The poly (glutamic acid) may be used as a dispersing agent (which term herein includes a clay-soil suspending agent and or an anti-redeposition agent) in both liquid detergent compositions and solid (e.g. granular or other particulate) detergent compositions and are employed therein at a level from 0.1% to 4.95 percent, preferably 0.2 to 4.75 percent and more preferably 1 to 4.25 percent, by weight of the compositions.
The detersive surfactant (b) will typically be used in an amount of from 10 to 50 percent, preferably 1 to 30, more preferably 5 to 20 percent, by weight. Although the poly (glutamic acid) may be included in a wide variety of cleaning compositions, for example hard-surface and other household cleaners, dishwashing compositions and personal care products such as shampoos, soaps and toothpastes, the compositions of the present invention in certain preferred embodiments will be formulated as laundry detergent compositions, e.g. general-purpose or heavy-duty, liquid or granular laundry detergent compositions, that contain the poly (glumatic acid) dispersing agent and a detersive surfactant and, optionally, one or more further components conventional in the art, for example a detergent builder, a bleach (in particular a source of hydrogen peroxide, e.g. sodium perbonate), a bleach activator an enzyme, a polymeric soil-release agent, a chelating agent, a conventional clay-soil removal-anti-redeposition agent, a polymeric dispersing agent, a brightener, a suds suppresor, a pH-buffering agent, a dye or a pigment.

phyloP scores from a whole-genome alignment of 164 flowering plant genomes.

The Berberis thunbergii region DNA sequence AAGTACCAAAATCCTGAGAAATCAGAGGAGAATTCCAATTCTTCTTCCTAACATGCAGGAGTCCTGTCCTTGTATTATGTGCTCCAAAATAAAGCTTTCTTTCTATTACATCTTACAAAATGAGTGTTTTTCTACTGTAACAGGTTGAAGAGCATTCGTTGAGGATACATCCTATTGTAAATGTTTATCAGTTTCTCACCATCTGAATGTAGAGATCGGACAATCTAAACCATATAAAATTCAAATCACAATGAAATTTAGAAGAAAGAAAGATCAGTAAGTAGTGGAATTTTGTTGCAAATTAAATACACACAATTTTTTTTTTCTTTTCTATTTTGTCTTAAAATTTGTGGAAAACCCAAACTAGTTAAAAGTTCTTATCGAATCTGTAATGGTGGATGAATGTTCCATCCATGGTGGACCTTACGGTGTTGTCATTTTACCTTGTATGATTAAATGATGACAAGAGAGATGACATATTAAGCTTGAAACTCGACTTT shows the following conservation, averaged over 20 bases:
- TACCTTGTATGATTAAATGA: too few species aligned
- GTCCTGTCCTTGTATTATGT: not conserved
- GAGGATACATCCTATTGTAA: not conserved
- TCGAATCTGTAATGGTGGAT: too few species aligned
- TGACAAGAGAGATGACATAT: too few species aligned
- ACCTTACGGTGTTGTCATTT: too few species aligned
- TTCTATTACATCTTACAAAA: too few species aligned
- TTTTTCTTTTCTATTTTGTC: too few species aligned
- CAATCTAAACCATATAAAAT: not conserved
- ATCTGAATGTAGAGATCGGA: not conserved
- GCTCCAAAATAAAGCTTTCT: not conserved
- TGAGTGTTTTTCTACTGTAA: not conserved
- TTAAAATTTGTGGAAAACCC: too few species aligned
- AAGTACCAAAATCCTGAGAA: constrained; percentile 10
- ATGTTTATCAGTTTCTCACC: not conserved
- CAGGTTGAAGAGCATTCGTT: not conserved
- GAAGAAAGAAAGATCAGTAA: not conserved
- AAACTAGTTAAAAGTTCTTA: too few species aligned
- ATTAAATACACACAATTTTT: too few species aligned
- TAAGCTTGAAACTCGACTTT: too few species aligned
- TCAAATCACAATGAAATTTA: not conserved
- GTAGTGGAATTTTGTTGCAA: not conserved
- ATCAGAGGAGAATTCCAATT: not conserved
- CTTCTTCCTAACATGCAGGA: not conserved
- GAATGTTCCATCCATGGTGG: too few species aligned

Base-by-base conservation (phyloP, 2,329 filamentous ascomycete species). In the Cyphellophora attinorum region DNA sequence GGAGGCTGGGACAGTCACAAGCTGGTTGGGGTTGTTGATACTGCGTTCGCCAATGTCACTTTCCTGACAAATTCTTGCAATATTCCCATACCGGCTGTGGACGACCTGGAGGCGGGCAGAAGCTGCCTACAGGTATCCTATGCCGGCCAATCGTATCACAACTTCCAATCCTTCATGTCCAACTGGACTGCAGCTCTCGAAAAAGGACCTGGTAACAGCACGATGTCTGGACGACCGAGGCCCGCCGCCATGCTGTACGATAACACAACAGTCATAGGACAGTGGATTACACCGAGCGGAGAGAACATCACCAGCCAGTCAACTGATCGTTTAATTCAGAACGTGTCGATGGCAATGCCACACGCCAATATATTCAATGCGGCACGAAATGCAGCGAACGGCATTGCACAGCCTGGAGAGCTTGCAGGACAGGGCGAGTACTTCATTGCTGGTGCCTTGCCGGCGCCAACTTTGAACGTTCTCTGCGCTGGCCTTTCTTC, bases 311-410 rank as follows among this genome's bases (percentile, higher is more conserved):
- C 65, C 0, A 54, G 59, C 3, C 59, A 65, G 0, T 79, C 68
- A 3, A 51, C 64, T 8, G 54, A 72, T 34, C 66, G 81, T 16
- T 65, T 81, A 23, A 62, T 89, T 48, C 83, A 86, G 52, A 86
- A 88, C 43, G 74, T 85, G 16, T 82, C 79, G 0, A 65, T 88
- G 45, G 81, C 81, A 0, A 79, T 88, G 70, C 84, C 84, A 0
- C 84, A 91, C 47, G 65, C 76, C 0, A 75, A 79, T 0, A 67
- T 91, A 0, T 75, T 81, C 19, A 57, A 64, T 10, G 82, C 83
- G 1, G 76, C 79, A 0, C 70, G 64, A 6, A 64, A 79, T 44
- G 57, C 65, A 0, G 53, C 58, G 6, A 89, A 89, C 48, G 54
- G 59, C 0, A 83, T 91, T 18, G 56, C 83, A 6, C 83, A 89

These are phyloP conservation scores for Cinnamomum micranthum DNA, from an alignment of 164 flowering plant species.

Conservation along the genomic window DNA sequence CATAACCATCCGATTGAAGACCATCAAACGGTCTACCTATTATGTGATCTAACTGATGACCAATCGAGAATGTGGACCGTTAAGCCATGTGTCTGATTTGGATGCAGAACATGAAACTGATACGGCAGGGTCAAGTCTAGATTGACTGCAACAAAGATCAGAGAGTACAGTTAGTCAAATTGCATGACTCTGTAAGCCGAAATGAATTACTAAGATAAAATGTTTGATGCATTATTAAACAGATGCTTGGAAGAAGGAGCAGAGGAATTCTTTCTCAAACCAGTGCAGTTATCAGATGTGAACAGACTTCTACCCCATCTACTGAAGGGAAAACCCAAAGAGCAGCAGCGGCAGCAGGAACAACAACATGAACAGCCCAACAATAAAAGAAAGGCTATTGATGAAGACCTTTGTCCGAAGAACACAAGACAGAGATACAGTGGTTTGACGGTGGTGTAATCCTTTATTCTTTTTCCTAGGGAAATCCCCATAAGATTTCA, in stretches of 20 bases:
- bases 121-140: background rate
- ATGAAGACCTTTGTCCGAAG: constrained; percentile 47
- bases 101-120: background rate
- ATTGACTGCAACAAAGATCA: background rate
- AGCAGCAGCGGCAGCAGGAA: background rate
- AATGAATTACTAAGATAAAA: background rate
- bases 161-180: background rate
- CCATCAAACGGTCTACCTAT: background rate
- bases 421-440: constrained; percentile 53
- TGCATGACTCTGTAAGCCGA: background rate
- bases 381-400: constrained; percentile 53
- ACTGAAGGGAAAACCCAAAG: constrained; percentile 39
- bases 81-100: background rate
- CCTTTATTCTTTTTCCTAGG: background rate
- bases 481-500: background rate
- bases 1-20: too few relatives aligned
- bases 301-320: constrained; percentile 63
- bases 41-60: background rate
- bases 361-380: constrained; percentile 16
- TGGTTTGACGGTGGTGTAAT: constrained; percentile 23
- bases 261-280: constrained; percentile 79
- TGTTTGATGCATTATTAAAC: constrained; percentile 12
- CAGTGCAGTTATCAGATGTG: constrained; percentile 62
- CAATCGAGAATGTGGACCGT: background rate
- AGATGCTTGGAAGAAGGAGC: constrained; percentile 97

It will be understood that any of the above mentioned components, whether essential or optional, may be constituted, if desired, by a mixture of two or more compounds of the appropriate description.
Examples of various detersive surfactants suitable for use as component (b) in the present composition are mentioned in the following description, which in turn is followed by examples of the various optional components that come into consideration for inclusion in the present compositions.
The laundry detergent compositions of this invention may contain a nonionic surfactant.
Suitable nonionic surfactants include the polyethylene oxide condensates of alkly phenols, e.g., the condensation products of alkyl phenols having an alkyl group containing from 6 to 8 carbon atoms, in either a straight-chain or branched-chain configuration, with from 1 to 12 moles of ethylene oxide per mole of alkyl phenol.
Suitable nonionics also include the condensation products of aliphatic alcohols containing from 8 to 22, preferably 12 to 18, carbon atoms, in either straight-chain or branched-configuration, with from 2 to 12, preferably 3 to 7, moles of ethylene oxide per mole of alcohol.
Suitable nonionic surfactants also include the fatty acyl or alkyl condensation products of carbohydrates and their derivatives such as glycosides, aminodeoxy forms, and polyols. Examples include coco-alkyl polyglucosides and tallow-acyl polyglycerides. The nonionic surfactants may typically be used in an amount from 0.5 to 20%, preferably from 3 to 15% and more preferably from 5 to 10%, by weight of the total composition.
The detergent compositions of the previous invention can contain, in addition to the nonionic surfactant system of the present invention, one or more anionic surfactants as described below.
Alkyl ester sulfonate surfactants hereof include linear esters of C8 -C20 carboxylic acids (i.e. , fatty acids) which are sulfonated with gaseous SO3 according to "The Journal of the American Oil Chemists Society", 52 (1975), pp 323-329. Suitable starting materials would include natural fatty substances as derived from tallow, palm oil, etc.